The authors argue that the process leading to the Rural Code has produced some important positive results which have contributed to easing conflicted relations between rural producers and strengthening land tenure security, notably amongst the weakest inhabitants. Some challenges to the implementation of the rural have arisen, notably lack of clarity and contradiction between some guiding principles.

In some West African countries, decentralisation and the establishment of local government are opening the way to more representative democratic processes. One hope is that, as a result, women will get more involved in public life. Access to land and natural resources in Mali and Niger is a prerequisite for secure livelihoods for the vast majority of people. Better participation in decision making, therefore, should mean that women are able to improve and secure their access to natural resources (including land) as well as to public services.

Lund’s study demonstrates the complex, controversial and permanently negotiable nature of land rights in rural areas.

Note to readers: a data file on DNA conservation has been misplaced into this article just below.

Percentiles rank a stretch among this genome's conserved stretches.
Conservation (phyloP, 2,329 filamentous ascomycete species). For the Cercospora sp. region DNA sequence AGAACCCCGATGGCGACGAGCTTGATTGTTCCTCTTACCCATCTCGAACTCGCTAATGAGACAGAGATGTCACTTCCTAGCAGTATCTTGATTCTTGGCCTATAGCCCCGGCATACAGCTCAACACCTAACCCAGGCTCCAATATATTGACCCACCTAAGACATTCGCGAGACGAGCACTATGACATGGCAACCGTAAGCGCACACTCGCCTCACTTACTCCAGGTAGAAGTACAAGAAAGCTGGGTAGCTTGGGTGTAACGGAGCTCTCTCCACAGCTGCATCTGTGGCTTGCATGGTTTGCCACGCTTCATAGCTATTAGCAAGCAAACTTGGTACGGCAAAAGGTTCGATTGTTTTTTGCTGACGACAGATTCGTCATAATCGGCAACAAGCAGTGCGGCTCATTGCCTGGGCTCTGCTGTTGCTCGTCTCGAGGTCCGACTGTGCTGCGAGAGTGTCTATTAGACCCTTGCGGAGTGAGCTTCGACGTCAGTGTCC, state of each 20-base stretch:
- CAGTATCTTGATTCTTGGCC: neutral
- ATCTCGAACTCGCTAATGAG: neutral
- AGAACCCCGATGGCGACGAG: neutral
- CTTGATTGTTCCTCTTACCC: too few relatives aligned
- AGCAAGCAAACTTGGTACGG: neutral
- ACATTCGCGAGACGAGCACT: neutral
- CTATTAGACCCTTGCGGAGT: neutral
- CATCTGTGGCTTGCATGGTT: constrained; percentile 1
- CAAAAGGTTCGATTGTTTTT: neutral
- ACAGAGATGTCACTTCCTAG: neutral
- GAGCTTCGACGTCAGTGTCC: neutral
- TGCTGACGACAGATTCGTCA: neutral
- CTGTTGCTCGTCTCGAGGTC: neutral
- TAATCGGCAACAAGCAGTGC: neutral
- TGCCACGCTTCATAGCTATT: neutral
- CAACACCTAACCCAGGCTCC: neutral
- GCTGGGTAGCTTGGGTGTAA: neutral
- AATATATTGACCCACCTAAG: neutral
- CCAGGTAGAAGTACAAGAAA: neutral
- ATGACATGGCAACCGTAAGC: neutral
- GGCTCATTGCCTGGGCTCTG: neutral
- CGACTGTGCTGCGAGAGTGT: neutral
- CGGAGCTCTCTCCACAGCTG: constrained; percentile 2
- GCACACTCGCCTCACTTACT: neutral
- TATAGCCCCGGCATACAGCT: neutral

Since 1986 serious efforts have been made in Niger to prepare for reform of land tenure in the form of a Rural Code. This paper aims to outline some of the problems facing successful implementation of the Rural code in Niger and to sketch out some of the social and instituttional trends which emerge in one part of the country, the arondissements of Mirriah and matameye in the Zinder department in eastern Niger. 

(also in French: En attendant le Code Rural: Réflexions sur une réforme de la tenure foncière au Niger)

For most women in the Sahel, if the husband passes away his closest family or his male children inherit his possessions. If a woman starts a vegetable garden and it proves successful, the husband can expel his wife from the garden and take it over. Women are also denied the right to own croplands.
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